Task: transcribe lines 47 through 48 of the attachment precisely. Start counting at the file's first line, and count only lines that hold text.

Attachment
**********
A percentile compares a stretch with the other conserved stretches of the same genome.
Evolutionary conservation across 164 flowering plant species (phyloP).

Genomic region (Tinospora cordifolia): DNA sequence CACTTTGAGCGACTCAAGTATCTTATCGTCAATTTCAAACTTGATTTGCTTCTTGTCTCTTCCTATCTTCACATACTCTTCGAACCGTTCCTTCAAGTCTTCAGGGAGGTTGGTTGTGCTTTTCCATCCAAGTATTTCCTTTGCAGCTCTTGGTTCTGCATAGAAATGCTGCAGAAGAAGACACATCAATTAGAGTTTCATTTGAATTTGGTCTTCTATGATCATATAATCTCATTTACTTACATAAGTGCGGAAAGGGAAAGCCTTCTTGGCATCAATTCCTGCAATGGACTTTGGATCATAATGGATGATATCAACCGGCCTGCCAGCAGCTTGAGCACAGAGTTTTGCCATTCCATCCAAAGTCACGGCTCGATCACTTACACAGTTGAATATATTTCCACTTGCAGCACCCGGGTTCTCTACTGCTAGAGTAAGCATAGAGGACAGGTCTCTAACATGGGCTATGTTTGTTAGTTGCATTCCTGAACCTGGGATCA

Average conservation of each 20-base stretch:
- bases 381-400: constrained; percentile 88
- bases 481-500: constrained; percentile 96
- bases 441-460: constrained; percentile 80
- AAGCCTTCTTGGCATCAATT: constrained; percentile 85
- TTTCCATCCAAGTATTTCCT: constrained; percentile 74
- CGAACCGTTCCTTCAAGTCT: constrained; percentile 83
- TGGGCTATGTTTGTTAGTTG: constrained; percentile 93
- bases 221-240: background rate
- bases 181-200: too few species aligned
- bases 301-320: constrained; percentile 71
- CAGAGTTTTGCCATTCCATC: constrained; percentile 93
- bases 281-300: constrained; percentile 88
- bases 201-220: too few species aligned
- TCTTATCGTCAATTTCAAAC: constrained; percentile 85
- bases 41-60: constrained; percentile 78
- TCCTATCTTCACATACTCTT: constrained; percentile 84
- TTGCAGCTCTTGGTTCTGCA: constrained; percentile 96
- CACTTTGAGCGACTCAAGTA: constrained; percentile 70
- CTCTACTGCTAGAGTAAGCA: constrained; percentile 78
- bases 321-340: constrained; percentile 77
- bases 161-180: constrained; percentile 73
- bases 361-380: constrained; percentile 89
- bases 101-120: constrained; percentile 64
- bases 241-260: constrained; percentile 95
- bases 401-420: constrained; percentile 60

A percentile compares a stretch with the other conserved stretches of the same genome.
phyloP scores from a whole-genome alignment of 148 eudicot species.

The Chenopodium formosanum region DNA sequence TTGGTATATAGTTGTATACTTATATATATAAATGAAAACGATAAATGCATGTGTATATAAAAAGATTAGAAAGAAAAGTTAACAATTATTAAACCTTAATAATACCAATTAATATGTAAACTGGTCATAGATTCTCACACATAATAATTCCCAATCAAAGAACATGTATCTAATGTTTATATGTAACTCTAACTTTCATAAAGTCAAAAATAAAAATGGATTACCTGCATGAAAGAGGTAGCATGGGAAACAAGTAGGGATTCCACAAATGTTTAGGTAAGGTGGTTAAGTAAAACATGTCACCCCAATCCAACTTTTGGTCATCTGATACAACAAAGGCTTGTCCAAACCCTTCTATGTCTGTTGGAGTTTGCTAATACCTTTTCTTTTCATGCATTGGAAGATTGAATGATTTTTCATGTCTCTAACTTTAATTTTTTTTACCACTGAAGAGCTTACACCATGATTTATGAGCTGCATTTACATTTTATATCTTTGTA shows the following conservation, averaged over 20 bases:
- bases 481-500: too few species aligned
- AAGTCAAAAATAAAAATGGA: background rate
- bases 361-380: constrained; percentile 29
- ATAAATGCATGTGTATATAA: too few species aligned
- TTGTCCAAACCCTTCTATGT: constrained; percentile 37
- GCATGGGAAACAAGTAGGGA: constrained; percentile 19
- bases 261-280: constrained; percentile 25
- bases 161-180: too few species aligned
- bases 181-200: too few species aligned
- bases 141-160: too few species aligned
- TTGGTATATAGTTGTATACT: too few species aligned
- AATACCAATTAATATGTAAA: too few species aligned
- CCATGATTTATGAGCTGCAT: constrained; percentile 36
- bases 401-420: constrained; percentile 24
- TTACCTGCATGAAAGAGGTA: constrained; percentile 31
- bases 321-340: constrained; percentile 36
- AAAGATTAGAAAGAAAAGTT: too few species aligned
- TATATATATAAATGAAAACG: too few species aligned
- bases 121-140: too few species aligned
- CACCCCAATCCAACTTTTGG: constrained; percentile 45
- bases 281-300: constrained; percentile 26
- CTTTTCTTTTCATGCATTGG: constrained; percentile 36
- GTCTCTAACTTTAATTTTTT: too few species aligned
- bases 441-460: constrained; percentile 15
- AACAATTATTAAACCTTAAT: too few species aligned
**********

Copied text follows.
- TTACCTGCATGAAAGAGGTA: constrained; percentile 31
- bases 321-340: constrained; percentile 36